GE Opens Door to Replace KPMG as Auditor After Financial Miscues
(Bloomberg) -- General Electric Co. opened the door to replacing KPMG as its auditor, potentially ending a relationship that goes back more than a century, after high-profile financial stumbles spurred the manufacturer’s share collapse.
- The board will hold a competition for the auditor position, GE said in a statement Friday. The appointment date will be based on progress in the company’s plan to revamp its portfolio, and GE will stick with KPMG as auditor in 2019.
- GE’s ties with KPMG have drawn scrutiny amid questions over whether a too-cozy relationship allowed problems at the manufacturer to metastasize without proper oversight.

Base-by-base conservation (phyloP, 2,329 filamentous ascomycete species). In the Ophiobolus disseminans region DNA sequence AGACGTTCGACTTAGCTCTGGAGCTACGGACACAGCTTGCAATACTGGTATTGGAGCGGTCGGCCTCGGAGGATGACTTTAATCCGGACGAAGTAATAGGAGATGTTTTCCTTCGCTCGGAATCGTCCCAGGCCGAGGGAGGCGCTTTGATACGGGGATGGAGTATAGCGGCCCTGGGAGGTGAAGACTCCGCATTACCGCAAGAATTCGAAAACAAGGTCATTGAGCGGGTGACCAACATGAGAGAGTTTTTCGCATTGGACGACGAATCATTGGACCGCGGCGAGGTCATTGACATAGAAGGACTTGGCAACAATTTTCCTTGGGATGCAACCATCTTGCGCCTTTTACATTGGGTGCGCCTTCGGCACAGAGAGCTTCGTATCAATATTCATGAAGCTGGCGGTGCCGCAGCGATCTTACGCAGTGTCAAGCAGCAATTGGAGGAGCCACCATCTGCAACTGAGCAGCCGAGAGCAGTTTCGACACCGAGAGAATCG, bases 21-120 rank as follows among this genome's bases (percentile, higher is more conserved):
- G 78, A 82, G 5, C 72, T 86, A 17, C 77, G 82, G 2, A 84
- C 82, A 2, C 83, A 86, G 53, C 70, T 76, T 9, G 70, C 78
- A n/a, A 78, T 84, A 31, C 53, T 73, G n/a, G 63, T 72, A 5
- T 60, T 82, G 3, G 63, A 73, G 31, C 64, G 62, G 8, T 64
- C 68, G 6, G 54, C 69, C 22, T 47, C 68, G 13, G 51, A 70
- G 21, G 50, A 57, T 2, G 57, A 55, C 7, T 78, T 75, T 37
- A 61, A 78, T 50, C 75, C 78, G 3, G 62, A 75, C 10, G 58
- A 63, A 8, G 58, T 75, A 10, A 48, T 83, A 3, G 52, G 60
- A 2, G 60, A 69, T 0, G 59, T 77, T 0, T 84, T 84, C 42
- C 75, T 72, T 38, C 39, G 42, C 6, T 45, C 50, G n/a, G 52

- GE said the board’s audit committee had been considering options after KPMG was ratified with just 65 percent of the vote at April’s annual meeting. Proxy-advisory firms Glass Lewis & Co. and Institutional Shareholder Services recommended against bringing KPMG back.
- GE announced a $6.2 billion charge at a long-term care insurance portfolio in January, plus a $15 billion shortfall in insurance reserves. The company revealed another charge of $22 billion related to the power business in October. The U.S. Justice Department and Securities and Exchange Commission are investigating GE’s accounting.
- GE fell 1 percent to $7.13 ahead of regular trading in New York. GE’s market value has tumbled more than $200 billion during the last two years.
- For details on GE’s announcement, click here
- For a look at GE’s financial stumbles, click here
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